NIU President Doug Baker’s call for stronger connections between the university and its host community has generated dozens of ideas from enthusiastic supporters of both town and gown.
In just 12 months, the number of active “communiversity” projects has more than doubled, with many more ideas waiting in the wings.
Rather than limiting new initiatives, Baker challenged top campus officials to create a new system for managing joint NIU/DeKalb projects. The resulting Communiversity Development Strategy puts primary responsibility for NIU/DeKalb projects into the Division of Outreach, Engagement, and Regional Development, with oversight from a joint city-university Community Development Committee.
“We have many exciting initiatives under way,” Baker said, “but they need to be managed in a way that leverages our scarce resources. A single coordinating entity that connects and aligns all our planning and development will ensure that we recognize synergies and serve everyone’s interests, and it helps achieve our goal of creating thriving communities.”
Among the initiatives to be managed under the communiversity flag are possible NIU connections to the DeKalb City Center plan; creation of a partnership to guide enhancement of the neighborhood to the northwest of NIU’s campus; and continued support of programs like those begun this summer at University Village.
Recently launched projects in which the city and NIU are collaborating include Phase Two of the DeKalb/NIU housing information project; the Advancing DeKalb County collective impact initiative; and NIU assistance with the City of DeKalb’s strategic plan.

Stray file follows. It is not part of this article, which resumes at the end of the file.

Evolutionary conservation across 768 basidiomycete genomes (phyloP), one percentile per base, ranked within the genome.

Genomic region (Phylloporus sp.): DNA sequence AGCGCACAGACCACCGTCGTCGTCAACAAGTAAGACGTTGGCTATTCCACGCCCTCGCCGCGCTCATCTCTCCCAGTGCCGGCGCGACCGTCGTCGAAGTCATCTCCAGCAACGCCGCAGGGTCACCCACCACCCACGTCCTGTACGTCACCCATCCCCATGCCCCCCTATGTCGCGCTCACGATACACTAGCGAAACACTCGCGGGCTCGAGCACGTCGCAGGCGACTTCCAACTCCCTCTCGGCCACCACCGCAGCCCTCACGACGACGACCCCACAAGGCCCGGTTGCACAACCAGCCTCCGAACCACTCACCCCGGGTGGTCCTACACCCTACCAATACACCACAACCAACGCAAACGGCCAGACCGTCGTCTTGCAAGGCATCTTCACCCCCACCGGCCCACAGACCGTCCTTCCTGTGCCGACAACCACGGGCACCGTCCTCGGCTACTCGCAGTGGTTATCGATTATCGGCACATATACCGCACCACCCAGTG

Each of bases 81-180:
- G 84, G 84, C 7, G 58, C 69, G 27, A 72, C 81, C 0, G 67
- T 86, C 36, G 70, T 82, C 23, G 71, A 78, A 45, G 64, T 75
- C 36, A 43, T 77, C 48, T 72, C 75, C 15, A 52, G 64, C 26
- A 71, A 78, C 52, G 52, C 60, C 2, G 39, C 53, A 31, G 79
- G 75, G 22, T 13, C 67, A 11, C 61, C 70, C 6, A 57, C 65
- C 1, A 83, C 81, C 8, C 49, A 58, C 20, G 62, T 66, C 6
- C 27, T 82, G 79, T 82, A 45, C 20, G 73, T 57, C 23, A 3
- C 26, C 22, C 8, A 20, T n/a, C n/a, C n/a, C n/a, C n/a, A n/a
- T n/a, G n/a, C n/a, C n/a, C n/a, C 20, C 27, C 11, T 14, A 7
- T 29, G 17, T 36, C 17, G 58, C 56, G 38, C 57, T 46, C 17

“Doing communiversity projects well requires a central point of contact and a strong network of partners,” said Anne Kaplan, vice president for Outreach, Engagement, and Regional Development. “That primary contact person needs to have a handle on everything that’s going on so we can create synergies between people and projects.”
“Jennifer has strong knowledge of the university and the community, as well as a lot of experience running programs involving multiple stakeholders and agendas,” Kaplan said.
“The director of communiversity initiatives at NIU will assure one point of contact for those projects transcending the two organizations – city and NIU,” said DeKalb Mayor John Rey. “The position will allow for efficient use of resources and engagement of constituents, with priority implementations on those projects of most impact to both organizations and Jennifer brings a strong set of skills to this role.”
Most recently, Groce helped organize NIU’s involvement in the Camp Power summer program, connecting more than 100 NIU students, faculty and staff to support the community collaborative program organized by numerous community agencies to assist children living in University Village.
She has also been working with the City of DeKalb on conversations with residents and stakeholders to strategize on neighborhood improvements on the northwest side of campus.
Groce was most recently a research associate specializing in community development at the Center for Governmental Studies. Prior to that, she was executive director of Re:New DeKalb, a role that included managing a $12 million downtown public improvement initiative.
Kaplan said Groce will continue to draw project support from the Center for Governmental Studies and will also interact with the Division of Operations and Community Relations Vice President Bill Nicklas.
“Between the city and the university, we have many people involved in projects aimed at improving quality of life,” Kaplan said. “It’s important for us to have one person connecting the dots so no opportunities are overlooked.”